It feels real: physiological responses to a stressful virtual reality environment and its impact on working memory.
Martens MA., Antley A., Freeman D., Slater M., Harrison PJ., Tunbridge EM.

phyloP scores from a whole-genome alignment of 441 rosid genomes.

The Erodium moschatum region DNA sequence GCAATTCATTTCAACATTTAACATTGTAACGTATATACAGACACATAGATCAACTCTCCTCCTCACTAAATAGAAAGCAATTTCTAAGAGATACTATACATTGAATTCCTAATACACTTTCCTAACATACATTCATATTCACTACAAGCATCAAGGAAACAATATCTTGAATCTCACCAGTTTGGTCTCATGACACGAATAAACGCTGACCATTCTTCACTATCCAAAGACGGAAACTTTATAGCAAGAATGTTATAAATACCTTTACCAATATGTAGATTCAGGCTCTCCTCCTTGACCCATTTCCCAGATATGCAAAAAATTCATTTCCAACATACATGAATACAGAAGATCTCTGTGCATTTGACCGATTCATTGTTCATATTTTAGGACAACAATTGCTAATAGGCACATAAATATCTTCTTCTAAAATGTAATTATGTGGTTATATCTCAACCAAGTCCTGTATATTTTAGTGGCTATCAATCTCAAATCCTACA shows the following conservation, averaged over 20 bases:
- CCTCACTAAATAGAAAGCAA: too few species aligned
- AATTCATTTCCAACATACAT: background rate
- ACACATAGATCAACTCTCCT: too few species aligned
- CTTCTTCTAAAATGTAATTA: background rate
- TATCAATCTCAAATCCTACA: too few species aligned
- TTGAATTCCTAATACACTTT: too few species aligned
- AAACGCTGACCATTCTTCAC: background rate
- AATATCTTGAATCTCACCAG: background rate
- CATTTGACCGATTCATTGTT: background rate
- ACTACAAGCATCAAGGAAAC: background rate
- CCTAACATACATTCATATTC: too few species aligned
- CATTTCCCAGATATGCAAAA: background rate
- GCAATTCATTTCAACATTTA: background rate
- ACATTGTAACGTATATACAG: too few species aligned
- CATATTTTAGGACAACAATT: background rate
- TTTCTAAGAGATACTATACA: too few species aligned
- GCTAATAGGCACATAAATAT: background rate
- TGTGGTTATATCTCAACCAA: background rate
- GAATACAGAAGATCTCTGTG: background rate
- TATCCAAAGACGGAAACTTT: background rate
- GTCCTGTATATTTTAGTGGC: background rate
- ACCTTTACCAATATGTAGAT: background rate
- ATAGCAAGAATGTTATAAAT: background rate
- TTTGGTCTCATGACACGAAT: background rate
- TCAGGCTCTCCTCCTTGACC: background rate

BACKGROUND: Virtual reality (VR) is increasingly used to study and treat psychiatric disorders. Its fidelity depends in part on the extent to which the VR environment provides a convincing simulation, for example whether a putatively stressful VR situation actually produces a stress response. METHODS: We studied the stress response in 28 healthy men exposed either to a stressor VR elevator (which simulated travelling up the outside of a tall building and culminated in the participant being asked to step off the elevator platform), or to a control elevator. We measured psychological and physiological (salivary cortisol and alpha-amylase, blood pressure, pulse, skin conductance) stress indices. We also measured subsequent performance on the N-back task because acute stress has been reported to impact on working memory. RESULTS: Compared to participants in the control elevator, those in the external elevator had increases in skin conductance, pulse and subjective stress and anxiety ratings, altered heart rate variability, and a delayed rise in cortisol. N-back performance was unaffected. CONCLUSIONS: A putatively stressful VR elevator produces a physiological as well as a psychological stress response, supporting its use in the investigation and treatment of stress-related disorders, and its potential value as an experimental laboratory stressor.